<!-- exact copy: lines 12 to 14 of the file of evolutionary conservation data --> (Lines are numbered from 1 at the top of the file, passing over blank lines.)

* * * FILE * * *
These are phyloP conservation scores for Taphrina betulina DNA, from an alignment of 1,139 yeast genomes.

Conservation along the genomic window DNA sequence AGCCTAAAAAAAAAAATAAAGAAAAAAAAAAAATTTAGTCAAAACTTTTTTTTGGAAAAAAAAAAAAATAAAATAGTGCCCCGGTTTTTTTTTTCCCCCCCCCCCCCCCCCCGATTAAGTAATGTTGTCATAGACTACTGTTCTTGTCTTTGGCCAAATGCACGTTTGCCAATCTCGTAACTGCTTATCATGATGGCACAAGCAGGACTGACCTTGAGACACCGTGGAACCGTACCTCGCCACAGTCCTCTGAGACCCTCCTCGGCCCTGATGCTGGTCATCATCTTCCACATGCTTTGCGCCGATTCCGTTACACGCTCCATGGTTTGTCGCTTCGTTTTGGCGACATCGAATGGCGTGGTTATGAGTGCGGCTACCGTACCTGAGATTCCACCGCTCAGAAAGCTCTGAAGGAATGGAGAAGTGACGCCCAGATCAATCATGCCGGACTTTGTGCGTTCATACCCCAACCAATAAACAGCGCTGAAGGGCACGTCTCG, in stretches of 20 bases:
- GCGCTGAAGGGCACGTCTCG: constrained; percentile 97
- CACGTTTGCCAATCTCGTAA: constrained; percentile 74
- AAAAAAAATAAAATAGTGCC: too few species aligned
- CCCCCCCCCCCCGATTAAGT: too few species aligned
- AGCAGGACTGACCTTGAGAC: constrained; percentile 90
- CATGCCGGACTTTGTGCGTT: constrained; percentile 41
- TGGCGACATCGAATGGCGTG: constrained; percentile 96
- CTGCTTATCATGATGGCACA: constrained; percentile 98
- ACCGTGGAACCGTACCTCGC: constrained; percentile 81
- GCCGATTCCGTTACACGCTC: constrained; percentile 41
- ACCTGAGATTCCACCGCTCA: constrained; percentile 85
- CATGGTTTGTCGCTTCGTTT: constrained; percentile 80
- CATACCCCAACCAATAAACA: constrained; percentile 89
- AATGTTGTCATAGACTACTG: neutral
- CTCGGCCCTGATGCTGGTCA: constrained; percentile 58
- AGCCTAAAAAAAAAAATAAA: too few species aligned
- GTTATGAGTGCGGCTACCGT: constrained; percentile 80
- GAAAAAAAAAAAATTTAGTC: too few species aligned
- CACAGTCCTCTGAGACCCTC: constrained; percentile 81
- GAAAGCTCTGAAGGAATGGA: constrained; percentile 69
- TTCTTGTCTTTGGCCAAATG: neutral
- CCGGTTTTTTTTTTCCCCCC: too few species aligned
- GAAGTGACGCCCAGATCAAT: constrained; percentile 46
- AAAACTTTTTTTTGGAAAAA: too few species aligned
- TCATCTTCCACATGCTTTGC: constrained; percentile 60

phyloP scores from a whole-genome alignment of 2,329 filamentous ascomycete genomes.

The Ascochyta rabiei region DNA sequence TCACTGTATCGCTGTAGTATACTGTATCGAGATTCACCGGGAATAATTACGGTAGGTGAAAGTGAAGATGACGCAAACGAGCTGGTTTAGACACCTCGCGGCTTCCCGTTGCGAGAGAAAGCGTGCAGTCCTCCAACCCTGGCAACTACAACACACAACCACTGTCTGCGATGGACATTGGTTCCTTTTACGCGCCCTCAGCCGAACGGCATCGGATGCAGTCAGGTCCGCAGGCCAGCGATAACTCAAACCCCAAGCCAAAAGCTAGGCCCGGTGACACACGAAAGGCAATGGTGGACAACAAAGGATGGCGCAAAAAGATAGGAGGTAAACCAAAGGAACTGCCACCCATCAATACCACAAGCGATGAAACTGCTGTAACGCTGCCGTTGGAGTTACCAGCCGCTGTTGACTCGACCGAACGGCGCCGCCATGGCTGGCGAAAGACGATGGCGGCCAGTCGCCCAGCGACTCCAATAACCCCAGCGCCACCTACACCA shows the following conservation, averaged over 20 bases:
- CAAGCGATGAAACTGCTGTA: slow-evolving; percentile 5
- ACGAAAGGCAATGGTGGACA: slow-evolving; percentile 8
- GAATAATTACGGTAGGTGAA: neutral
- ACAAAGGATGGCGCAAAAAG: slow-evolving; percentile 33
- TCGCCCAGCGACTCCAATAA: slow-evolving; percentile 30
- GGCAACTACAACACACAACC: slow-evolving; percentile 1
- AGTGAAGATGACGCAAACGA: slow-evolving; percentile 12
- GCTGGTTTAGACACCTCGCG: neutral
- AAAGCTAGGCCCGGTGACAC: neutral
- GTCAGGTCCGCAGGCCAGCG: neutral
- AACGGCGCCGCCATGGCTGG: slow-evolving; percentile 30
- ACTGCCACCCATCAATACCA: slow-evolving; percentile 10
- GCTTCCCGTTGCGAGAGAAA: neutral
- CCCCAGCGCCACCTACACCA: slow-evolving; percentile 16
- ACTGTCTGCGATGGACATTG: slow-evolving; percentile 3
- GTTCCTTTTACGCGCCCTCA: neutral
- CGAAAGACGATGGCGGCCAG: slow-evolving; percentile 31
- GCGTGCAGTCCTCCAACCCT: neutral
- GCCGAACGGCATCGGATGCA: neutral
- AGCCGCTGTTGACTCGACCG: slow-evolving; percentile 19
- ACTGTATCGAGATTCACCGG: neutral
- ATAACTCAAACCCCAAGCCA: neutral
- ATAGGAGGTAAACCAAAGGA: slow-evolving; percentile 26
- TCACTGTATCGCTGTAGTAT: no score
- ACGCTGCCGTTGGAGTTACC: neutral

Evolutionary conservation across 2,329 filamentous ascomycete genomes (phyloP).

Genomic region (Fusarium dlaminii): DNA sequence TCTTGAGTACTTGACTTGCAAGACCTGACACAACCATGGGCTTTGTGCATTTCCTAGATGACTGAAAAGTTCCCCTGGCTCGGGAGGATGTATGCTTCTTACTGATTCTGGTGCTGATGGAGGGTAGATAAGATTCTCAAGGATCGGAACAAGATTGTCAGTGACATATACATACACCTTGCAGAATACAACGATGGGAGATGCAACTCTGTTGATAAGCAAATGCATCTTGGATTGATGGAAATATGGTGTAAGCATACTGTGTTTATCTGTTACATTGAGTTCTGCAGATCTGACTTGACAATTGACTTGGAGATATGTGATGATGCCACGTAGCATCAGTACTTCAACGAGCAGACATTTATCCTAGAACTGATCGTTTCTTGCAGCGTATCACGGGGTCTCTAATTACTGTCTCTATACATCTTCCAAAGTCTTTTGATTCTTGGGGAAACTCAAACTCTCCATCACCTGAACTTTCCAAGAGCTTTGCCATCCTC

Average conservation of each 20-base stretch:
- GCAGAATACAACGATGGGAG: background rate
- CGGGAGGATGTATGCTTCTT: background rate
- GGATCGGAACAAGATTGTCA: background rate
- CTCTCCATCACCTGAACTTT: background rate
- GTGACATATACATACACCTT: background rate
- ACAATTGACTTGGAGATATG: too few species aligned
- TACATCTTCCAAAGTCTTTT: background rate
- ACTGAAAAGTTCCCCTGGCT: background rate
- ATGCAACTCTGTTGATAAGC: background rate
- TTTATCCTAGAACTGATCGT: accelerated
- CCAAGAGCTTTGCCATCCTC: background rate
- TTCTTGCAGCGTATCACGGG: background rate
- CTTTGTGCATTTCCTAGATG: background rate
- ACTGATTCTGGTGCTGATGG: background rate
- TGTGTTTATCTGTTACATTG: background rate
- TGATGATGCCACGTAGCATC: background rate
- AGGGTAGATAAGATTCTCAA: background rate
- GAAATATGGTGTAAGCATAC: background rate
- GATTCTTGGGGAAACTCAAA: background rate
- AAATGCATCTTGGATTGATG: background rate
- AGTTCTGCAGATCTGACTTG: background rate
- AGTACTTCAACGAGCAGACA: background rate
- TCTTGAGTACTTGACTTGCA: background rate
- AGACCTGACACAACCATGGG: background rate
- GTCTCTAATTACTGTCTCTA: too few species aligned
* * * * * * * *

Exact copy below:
- GCCGATTCCGTTACACGCTC: constrained; percentile 41
- ACCTGAGATTCCACCGCTCA: constrained; percentile 85
- CATGGTTTGTCGCTTCGTTT: constrained; percentile 80